Skin replacement? Stem cells? What is this about?
Not biology, you see.
No? Ok, what is the subject then?
Physics, or more precisely, robotics.
So this is skin that you use on a robot?
Yes, you could do that, but do not need to. See, the skin itself is robotic. So it can be wrapped around any soft object to turn it into a robot and make it move. Like if we wrap it around a doll or a toy.
What is it made of then? Some kind of?
Yes, they are called pneumatic actuators – something that makes stuff go back to their original shape like memory foam – it makes movement possible; plus sensors, packed together in elastic sheets.
I recall a new robotic innovation called Kengoro perspires.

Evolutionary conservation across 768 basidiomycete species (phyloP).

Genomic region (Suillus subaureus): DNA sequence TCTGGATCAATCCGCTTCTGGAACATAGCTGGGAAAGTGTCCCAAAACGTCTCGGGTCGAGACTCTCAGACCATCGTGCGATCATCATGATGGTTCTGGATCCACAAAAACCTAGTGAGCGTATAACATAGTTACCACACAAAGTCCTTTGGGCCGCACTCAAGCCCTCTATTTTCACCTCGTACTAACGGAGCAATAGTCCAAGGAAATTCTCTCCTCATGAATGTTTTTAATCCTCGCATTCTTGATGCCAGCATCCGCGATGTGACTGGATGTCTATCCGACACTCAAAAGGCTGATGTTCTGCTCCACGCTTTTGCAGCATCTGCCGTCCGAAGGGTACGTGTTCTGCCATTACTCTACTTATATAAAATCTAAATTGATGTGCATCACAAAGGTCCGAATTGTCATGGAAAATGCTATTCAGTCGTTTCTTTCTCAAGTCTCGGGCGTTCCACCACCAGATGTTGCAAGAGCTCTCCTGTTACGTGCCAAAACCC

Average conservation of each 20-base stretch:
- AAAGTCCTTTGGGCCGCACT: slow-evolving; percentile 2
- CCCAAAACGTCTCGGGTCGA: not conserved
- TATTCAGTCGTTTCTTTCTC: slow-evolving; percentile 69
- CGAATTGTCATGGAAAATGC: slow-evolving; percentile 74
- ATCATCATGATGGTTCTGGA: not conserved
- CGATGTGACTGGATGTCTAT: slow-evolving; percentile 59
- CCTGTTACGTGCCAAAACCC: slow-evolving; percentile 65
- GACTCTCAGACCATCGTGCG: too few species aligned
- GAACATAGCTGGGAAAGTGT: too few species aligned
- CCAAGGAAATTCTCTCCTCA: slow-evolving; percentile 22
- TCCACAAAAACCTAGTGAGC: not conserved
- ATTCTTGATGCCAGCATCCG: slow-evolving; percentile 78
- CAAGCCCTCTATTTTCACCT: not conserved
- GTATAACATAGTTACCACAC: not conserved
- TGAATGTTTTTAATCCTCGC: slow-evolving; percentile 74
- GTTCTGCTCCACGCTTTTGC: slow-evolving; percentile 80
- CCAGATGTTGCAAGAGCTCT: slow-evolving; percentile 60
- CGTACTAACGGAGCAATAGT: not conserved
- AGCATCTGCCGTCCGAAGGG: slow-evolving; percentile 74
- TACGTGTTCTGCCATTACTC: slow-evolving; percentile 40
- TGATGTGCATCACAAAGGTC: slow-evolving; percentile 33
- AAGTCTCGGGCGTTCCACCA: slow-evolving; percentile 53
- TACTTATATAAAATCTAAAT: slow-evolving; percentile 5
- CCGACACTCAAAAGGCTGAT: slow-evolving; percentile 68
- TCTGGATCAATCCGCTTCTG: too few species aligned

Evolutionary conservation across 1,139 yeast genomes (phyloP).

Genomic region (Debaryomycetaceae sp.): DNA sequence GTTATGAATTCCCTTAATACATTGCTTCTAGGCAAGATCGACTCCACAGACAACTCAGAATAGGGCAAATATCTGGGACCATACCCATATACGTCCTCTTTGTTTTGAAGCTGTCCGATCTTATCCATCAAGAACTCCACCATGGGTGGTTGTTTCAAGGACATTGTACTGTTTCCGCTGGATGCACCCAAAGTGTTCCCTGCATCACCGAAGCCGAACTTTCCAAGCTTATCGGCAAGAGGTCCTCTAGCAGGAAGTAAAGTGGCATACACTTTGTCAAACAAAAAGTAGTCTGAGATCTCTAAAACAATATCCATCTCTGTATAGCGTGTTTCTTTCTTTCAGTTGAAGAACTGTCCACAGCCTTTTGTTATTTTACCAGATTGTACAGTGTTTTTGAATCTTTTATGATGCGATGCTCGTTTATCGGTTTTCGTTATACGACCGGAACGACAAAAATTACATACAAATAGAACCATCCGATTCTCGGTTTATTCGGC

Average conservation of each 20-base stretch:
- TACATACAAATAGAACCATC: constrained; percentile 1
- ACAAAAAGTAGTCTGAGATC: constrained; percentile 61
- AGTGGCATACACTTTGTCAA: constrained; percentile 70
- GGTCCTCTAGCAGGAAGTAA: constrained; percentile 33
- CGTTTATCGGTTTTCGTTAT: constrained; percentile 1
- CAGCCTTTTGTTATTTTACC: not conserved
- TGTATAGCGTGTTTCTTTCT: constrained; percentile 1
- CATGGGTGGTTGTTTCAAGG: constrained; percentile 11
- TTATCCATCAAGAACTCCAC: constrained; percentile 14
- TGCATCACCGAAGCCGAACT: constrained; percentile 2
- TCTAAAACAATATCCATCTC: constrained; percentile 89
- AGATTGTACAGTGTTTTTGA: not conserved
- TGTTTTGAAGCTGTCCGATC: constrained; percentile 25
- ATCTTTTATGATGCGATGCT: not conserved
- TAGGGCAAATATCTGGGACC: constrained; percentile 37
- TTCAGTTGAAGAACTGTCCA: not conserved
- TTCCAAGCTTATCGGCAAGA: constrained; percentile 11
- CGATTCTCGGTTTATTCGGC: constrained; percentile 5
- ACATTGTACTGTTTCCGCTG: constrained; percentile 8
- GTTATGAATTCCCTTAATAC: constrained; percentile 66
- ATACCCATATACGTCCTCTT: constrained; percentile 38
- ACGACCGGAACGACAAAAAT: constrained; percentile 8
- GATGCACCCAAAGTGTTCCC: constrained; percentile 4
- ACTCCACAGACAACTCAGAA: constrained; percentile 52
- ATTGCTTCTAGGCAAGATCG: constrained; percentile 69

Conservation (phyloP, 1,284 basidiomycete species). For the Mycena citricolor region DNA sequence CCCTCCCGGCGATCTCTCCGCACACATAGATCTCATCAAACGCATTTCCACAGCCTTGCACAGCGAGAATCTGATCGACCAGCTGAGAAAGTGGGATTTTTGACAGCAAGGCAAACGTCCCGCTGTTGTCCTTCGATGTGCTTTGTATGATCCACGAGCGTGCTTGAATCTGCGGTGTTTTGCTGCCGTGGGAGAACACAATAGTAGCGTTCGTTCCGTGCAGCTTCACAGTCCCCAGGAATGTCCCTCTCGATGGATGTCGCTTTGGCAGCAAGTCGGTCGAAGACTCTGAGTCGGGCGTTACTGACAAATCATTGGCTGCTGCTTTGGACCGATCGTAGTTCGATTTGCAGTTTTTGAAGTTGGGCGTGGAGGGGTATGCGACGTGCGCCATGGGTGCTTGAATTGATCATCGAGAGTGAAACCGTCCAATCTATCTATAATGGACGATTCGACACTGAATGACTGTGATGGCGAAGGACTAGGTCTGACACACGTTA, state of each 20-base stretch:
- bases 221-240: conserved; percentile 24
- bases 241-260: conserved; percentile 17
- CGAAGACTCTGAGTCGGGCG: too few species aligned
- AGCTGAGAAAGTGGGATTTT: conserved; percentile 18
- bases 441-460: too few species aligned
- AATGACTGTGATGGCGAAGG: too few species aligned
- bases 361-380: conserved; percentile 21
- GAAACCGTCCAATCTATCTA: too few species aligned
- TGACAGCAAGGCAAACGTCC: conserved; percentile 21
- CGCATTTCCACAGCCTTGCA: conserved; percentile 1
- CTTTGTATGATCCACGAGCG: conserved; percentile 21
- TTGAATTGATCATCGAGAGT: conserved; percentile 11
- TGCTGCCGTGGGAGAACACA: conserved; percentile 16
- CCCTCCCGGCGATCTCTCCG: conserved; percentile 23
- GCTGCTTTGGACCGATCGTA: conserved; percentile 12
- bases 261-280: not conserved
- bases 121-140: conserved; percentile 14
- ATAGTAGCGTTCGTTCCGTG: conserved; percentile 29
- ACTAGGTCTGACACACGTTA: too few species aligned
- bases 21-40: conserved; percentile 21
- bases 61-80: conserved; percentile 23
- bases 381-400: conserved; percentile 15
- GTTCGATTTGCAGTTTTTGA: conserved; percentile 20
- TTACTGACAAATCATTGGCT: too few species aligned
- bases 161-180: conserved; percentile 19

Yes, that exercising robot that came up in 2017, why bring it up?
First we had a robot that perspires, and now this OmniSkins actually makes the robot soft – even more like a human, no?
Ah, precisely. And a group of scientists have presented the idea in Science Robotics last month and have claimed that used of OmniSkins makes the robot more versatile. Use of multiple skins can produce complicated movements too.
Assisted Surgery, Flawless Backflip: Milestones Achieved By Robots
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A robot boat, SB Met, recently sailed into history by becoming the first unmanned vessel to cross the Atlantic. It completed an 1,800-mile trip from Canada to Ireland. But, it’s not the first robot to make news for achieving a milestone.
Here’s a brief account of milestones achieved by robots from surgery to
(Text: Rajarshi Bhattacharjee)
We are getting there, you see?
Biology. There is more biology in robotics these days.
Been there all along, actually, and is called bio-robotics – how robotics can learn from human or animal movements, combines bionics, cybernetics and all that.
That reminds me of…
The Terminator movies?